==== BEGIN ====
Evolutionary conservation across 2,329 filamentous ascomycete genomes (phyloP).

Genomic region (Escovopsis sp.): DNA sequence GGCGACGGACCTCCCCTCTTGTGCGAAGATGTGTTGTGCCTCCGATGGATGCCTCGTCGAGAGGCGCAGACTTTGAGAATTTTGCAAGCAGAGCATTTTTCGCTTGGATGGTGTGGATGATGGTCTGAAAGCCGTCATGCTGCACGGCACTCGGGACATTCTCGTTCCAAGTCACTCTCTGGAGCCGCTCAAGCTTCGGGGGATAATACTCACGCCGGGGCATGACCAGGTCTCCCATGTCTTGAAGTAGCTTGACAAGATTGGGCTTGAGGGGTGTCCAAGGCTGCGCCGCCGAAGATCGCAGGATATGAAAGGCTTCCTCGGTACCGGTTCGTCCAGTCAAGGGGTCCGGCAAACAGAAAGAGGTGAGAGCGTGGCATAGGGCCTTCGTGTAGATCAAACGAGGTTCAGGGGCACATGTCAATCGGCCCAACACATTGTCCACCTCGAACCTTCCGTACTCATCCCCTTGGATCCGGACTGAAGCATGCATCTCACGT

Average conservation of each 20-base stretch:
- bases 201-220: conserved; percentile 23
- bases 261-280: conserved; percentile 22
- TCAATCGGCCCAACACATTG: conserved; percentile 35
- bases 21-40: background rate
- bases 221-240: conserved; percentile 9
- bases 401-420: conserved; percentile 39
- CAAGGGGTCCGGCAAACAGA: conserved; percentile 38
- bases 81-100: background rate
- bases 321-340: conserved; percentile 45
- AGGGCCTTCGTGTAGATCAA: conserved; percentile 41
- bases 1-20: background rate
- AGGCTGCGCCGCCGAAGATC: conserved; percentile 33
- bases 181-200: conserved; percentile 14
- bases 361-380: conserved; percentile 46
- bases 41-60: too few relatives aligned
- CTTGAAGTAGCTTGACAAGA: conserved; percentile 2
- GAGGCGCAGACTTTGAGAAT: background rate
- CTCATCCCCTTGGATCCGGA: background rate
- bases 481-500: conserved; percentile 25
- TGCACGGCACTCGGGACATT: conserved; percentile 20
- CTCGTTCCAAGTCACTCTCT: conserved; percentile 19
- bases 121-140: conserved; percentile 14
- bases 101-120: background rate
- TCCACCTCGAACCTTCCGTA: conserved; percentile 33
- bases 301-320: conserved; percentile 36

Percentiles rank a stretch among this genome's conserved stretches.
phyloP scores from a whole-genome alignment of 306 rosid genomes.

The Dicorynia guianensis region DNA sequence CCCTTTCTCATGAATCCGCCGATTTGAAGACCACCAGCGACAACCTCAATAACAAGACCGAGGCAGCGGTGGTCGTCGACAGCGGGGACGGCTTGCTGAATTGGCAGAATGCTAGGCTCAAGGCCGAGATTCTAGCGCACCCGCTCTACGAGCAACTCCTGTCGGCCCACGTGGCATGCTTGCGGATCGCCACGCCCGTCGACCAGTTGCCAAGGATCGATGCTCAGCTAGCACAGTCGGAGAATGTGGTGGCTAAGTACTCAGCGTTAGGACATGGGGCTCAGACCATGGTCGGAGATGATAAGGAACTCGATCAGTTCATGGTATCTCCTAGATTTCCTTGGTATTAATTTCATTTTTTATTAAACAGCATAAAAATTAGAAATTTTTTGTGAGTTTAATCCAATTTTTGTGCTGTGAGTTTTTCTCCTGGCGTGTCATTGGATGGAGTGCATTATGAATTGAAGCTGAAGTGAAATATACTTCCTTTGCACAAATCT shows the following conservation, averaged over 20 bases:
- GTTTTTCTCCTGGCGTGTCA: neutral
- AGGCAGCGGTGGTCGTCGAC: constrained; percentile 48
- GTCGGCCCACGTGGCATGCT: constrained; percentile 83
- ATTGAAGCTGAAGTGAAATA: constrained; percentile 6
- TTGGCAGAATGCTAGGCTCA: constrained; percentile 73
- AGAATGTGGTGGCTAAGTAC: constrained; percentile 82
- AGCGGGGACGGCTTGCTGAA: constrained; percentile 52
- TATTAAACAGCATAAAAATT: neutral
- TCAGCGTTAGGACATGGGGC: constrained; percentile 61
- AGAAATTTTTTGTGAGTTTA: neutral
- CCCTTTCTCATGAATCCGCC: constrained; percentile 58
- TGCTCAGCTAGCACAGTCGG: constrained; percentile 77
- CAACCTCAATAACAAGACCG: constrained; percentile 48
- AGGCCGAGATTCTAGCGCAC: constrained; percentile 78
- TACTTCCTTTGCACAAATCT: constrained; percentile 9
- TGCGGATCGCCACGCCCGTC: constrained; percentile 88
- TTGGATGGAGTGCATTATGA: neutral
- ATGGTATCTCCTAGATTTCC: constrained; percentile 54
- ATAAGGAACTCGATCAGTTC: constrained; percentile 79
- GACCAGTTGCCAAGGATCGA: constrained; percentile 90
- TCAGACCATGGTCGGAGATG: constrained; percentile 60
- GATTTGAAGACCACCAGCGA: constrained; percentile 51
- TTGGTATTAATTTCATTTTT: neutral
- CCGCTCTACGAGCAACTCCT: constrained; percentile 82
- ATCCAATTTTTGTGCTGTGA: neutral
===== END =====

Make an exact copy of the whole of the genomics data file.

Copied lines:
Evolutionary conservation across 2,329 filamentous ascomycete genomes (phyloP).

Genomic region (Escovopsis sp.): DNA sequence GGCGACGGACCTCCCCTCTTGTGCGAAGATGTGTTGTGCCTCCGATGGATGCCTCGTCGAGAGGCGCAGACTTTGAGAATTTTGCAAGCAGAGCATTTTTCGCTTGGATGGTGTGGATGATGGTCTGAAAGCCGTCATGCTGCACGGCACTCGGGACATTCTCGTTCCAAGTCACTCTCTGGAGCCGCTCAAGCTTCGGGGGATAATACTCACGCCGGGGCATGACCAGGTCTCCCATGTCTTGAAGTAGCTTGACAAGATTGGGCTTGAGGGGTGTCCAAGGCTGCGCCGCCGAAGATCGCAGGATATGAAAGGCTTCCTCGGTACCGGTTCGTCCAGTCAAGGGGTCCGGCAAACAGAAAGAGGTGAGAGCGTGGCATAGGGCCTTCGTGTAGATCAAACGAGGTTCAGGGGCACATGTCAATCGGCCCAACACATTGTCCACCTCGAACCTTCCGTACTCATCCCCTTGGATCCGGACTGAAGCATGCATCTCACGT

Average conservation of each 20-base stretch:
- bases 201-220: conserved; percentile 23
- bases 261-280: conserved; percentile 22
- TCAATCGGCCCAACACATTG: conserved; percentile 35
- bases 21-40: background rate
- bases 221-240: conserved; percentile 9
- bases 401-420: conserved; percentile 39
- CAAGGGGTCCGGCAAACAGA: conserved; percentile 38
- bases 81-100: background rate
- bases 321-340: conserved; percentile 45
- AGGGCCTTCGTGTAGATCAA: conserved; percentile 41
- bases 1-20: background rate
- AGGCTGCGCCGCCGAAGATC: conserved; percentile 33
- bases 181-200: conserved; percentile 14
- bases 361-380: conserved; percentile 46
- bases 41-60: too few relatives aligned
- CTTGAAGTAGCTTGACAAGA: conserved; percentile 2
- GAGGCGCAGACTTTGAGAAT: background rate
- CTCATCCCCTTGGATCCGGA: background rate
- bases 481-500: conserved; percentile 25
- TGCACGGCACTCGGGACATT: conserved; percentile 20
- CTCGTTCCAAGTCACTCTCT: conserved; percentile 19
- bases 121-140: conserved; percentile 14
- bases 101-120: background rate
- TCCACCTCGAACCTTCCGTA: conserved; percentile 33
- bases 301-320: conserved; percentile 36

Percentiles rank a stretch among this genome's conserved stretches.
phyloP scores from a whole-genome alignment of 306 rosid genomes.

The Dicorynia guianensis region DNA sequence CCCTTTCTCATGAATCCGCCGATTTGAAGACCACCAGCGACAACCTCAATAACAAGACCGAGGCAGCGGTGGTCGTCGACAGCGGGGACGGCTTGCTGAATTGGCAGAATGCTAGGCTCAAGGCCGAGATTCTAGCGCACCCGCTCTACGAGCAACTCCTGTCGGCCCACGTGGCATGCTTGCGGATCGCCACGCCCGTCGACCAGTTGCCAAGGATCGATGCTCAGCTAGCACAGTCGGAGAATGTGGTGGCTAAGTACTCAGCGTTAGGACATGGGGCTCAGACCATGGTCGGAGATGATAAGGAACTCGATCAGTTCATGGTATCTCCTAGATTTCCTTGGTATTAATTTCATTTTTTATTAAACAGCATAAAAATTAGAAATTTTTTGTGAGTTTAATCCAATTTTTGTGCTGTGAGTTTTTCTCCTGGCGTGTCATTGGATGGAGTGCATTATGAATTGAAGCTGAAGTGAAATATACTTCCTTTGCACAAATCT shows the following conservation, averaged over 20 bases:
- GTTTTTCTCCTGGCGTGTCA: neutral
- AGGCAGCGGTGGTCGTCGAC: constrained; percentile 48
- GTCGGCCCACGTGGCATGCT: constrained; percentile 83
- ATTGAAGCTGAAGTGAAATA: constrained; percentile 6
- TTGGCAGAATGCTAGGCTCA: constrained; percentile 73
- AGAATGTGGTGGCTAAGTAC: constrained; percentile 82
- AGCGGGGACGGCTTGCTGAA: constrained; percentile 52
- TATTAAACAGCATAAAAATT: neutral
- TCAGCGTTAGGACATGGGGC: constrained; percentile 61
- AGAAATTTTTTGTGAGTTTA: neutral
- CCCTTTCTCATGAATCCGCC: constrained; percentile 58
- TGCTCAGCTAGCACAGTCGG: constrained; percentile 77
- CAACCTCAATAACAAGACCG: constrained; percentile 48
- AGGCCGAGATTCTAGCGCAC: constrained; percentile 78
- TACTTCCTTTGCACAAATCT: constrained; percentile 9
- TGCGGATCGCCACGCCCGTC: constrained; percentile 88
- TTGGATGGAGTGCATTATGA: neutral
- ATGGTATCTCCTAGATTTCC: constrained; percentile 54
- ATAAGGAACTCGATCAGTTC: constrained; percentile 79
- GACCAGTTGCCAAGGATCGA: constrained; percentile 90
- TCAGACCATGGTCGGAGATG: constrained; percentile 60
- GATTTGAAGACCACCAGCGA: constrained; percentile 51
- TTGGTATTAATTTCATTTTT: neutral
- CCGCTCTACGAGCAACTCCT: constrained; percentile 82
- ATCCAATTTTTGTGCTGTGA: neutral